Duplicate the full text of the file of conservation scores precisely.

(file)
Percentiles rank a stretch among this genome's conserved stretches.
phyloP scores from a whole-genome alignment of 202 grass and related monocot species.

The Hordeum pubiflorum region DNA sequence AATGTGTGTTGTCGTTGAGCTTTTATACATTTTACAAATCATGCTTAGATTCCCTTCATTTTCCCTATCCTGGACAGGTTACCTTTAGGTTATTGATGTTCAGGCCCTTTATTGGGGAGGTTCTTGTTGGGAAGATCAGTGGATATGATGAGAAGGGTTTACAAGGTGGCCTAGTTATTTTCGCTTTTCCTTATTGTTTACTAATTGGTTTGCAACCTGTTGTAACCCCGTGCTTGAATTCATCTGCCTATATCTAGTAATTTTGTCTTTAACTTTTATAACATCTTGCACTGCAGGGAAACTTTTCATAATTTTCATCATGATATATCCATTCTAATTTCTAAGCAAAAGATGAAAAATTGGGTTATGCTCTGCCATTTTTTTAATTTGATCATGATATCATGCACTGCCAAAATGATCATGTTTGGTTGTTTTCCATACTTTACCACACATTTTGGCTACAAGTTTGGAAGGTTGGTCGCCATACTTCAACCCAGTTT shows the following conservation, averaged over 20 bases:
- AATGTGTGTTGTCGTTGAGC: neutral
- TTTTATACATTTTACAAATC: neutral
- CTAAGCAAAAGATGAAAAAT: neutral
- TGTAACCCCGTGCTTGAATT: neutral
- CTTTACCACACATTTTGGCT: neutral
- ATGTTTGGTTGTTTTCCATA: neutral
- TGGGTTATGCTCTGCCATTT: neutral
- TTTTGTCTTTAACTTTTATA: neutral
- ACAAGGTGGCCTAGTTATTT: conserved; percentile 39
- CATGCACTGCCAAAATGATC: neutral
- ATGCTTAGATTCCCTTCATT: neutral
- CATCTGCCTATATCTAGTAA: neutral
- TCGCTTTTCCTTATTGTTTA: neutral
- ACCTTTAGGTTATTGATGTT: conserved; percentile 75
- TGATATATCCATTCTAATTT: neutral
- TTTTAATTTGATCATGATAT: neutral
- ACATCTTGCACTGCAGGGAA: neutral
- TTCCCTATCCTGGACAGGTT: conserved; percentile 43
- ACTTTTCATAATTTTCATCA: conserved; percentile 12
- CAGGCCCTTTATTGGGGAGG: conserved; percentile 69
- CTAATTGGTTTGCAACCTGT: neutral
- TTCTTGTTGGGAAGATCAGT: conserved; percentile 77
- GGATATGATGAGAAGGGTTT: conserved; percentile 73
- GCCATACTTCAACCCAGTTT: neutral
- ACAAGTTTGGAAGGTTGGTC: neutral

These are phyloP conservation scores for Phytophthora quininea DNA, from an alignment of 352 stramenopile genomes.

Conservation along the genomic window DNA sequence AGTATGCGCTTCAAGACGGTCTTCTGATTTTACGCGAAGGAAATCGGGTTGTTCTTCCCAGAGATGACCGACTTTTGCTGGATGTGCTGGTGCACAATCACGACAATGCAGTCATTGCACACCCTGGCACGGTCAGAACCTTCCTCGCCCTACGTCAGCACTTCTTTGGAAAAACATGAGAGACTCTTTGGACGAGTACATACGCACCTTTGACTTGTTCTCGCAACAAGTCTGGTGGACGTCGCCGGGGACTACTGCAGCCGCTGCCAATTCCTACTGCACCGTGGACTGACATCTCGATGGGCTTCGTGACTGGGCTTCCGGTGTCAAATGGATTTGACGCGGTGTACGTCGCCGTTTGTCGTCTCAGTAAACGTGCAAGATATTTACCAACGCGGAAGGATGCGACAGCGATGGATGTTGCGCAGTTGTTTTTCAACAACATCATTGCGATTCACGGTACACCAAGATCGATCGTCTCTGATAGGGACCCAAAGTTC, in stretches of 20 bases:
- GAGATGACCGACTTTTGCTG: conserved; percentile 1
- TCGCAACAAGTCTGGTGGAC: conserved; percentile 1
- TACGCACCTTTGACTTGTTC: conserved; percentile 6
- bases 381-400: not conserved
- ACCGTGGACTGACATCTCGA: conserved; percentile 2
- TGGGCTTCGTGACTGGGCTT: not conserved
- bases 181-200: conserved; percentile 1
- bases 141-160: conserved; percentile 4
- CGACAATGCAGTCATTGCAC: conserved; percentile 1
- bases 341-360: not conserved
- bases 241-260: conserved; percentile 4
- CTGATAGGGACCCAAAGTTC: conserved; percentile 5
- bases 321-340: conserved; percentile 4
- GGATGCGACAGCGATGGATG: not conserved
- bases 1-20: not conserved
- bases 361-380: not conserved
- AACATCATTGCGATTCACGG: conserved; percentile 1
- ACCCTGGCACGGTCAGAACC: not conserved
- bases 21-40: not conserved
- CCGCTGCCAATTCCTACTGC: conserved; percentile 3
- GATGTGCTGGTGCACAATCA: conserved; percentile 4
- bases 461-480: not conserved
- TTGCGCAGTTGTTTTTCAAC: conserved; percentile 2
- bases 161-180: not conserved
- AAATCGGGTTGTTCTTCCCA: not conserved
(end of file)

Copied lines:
Percentiles rank a stretch among this genome's conserved stretches.
phyloP scores from a whole-genome alignment of 202 grass and related monocot species.

The Hordeum pubiflorum region DNA sequence AATGTGTGTTGTCGTTGAGCTTTTATACATTTTACAAATCATGCTTAGATTCCCTTCATTTTCCCTATCCTGGACAGGTTACCTTTAGGTTATTGATGTTCAGGCCCTTTATTGGGGAGGTTCTTGTTGGGAAGATCAGTGGATATGATGAGAAGGGTTTACAAGGTGGCCTAGTTATTTTCGCTTTTCCTTATTGTTTACTAATTGGTTTGCAACCTGTTGTAACCCCGTGCTTGAATTCATCTGCCTATATCTAGTAATTTTGTCTTTAACTTTTATAACATCTTGCACTGCAGGGAAACTTTTCATAATTTTCATCATGATATATCCATTCTAATTTCTAAGCAAAAGATGAAAAATTGGGTTATGCTCTGCCATTTTTTTAATTTGATCATGATATCATGCACTGCCAAAATGATCATGTTTGGTTGTTTTCCATACTTTACCACACATTTTGGCTACAAGTTTGGAAGGTTGGTCGCCATACTTCAACCCAGTTT shows the following conservation, averaged over 20 bases:
- AATGTGTGTTGTCGTTGAGC: neutral
- TTTTATACATTTTACAAATC: neutral
- CTAAGCAAAAGATGAAAAAT: neutral
- TGTAACCCCGTGCTTGAATT: neutral
- CTTTACCACACATTTTGGCT: neutral
- ATGTTTGGTTGTTTTCCATA: neutral
- TGGGTTATGCTCTGCCATTT: neutral
- TTTTGTCTTTAACTTTTATA: neutral
- ACAAGGTGGCCTAGTTATTT: conserved; percentile 39
- CATGCACTGCCAAAATGATC: neutral
- ATGCTTAGATTCCCTTCATT: neutral
- CATCTGCCTATATCTAGTAA: neutral
- TCGCTTTTCCTTATTGTTTA: neutral
- ACCTTTAGGTTATTGATGTT: conserved; percentile 75
- TGATATATCCATTCTAATTT: neutral
- TTTTAATTTGATCATGATAT: neutral
- ACATCTTGCACTGCAGGGAA: neutral
- TTCCCTATCCTGGACAGGTT: conserved; percentile 43
- ACTTTTCATAATTTTCATCA: conserved; percentile 12
- CAGGCCCTTTATTGGGGAGG: conserved; percentile 69
- CTAATTGGTTTGCAACCTGT: neutral
- TTCTTGTTGGGAAGATCAGT: conserved; percentile 77
- GGATATGATGAGAAGGGTTT: conserved; percentile 73
- GCCATACTTCAACCCAGTTT: neutral
- ACAAGTTTGGAAGGTTGGTC: neutral

These are phyloP conservation scores for Phytophthora quininea DNA, from an alignment of 352 stramenopile genomes.

Conservation along the genomic window DNA sequence AGTATGCGCTTCAAGACGGTCTTCTGATTTTACGCGAAGGAAATCGGGTTGTTCTTCCCAGAGATGACCGACTTTTGCTGGATGTGCTGGTGCACAATCACGACAATGCAGTCATTGCACACCCTGGCACGGTCAGAACCTTCCTCGCCCTACGTCAGCACTTCTTTGGAAAAACATGAGAGACTCTTTGGACGAGTACATACGCACCTTTGACTTGTTCTCGCAACAAGTCTGGTGGACGTCGCCGGGGACTACTGCAGCCGCTGCCAATTCCTACTGCACCGTGGACTGACATCTCGATGGGCTTCGTGACTGGGCTTCCGGTGTCAAATGGATTTGACGCGGTGTACGTCGCCGTTTGTCGTCTCAGTAAACGTGCAAGATATTTACCAACGCGGAAGGATGCGACAGCGATGGATGTTGCGCAGTTGTTTTTCAACAACATCATTGCGATTCACGGTACACCAAGATCGATCGTCTCTGATAGGGACCCAAAGTTC, in stretches of 20 bases:
- GAGATGACCGACTTTTGCTG: conserved; percentile 1
- TCGCAACAAGTCTGGTGGAC: conserved; percentile 1
- TACGCACCTTTGACTTGTTC: conserved; percentile 6
- bases 381-400: not conserved
- ACCGTGGACTGACATCTCGA: conserved; percentile 2
- TGGGCTTCGTGACTGGGCTT: not conserved
- bases 181-200: conserved; percentile 1
- bases 141-160: conserved; percentile 4
- CGACAATGCAGTCATTGCAC: conserved; percentile 1
- bases 341-360: not conserved
- bases 241-260: conserved; percentile 4
- CTGATAGGGACCCAAAGTTC: conserved; percentile 5
- bases 321-340: conserved; percentile 4
- GGATGCGACAGCGATGGATG: not conserved
- bases 1-20: not conserved
- bases 361-380: not conserved
- AACATCATTGCGATTCACGG: conserved; percentile 1
- ACCCTGGCACGGTCAGAACC: not conserved
- bases 21-40: not conserved
- CCGCTGCCAATTCCTACTGC: conserved; percentile 3
- GATGTGCTGGTGCACAATCA: conserved; percentile 4
- bases 461-480: not conserved
- TTGCGCAGTTGTTTTTCAAC: conserved; percentile 2
- bases 161-180: not conserved
- AAATCGGGTTGTTCTTCCCA: not conserved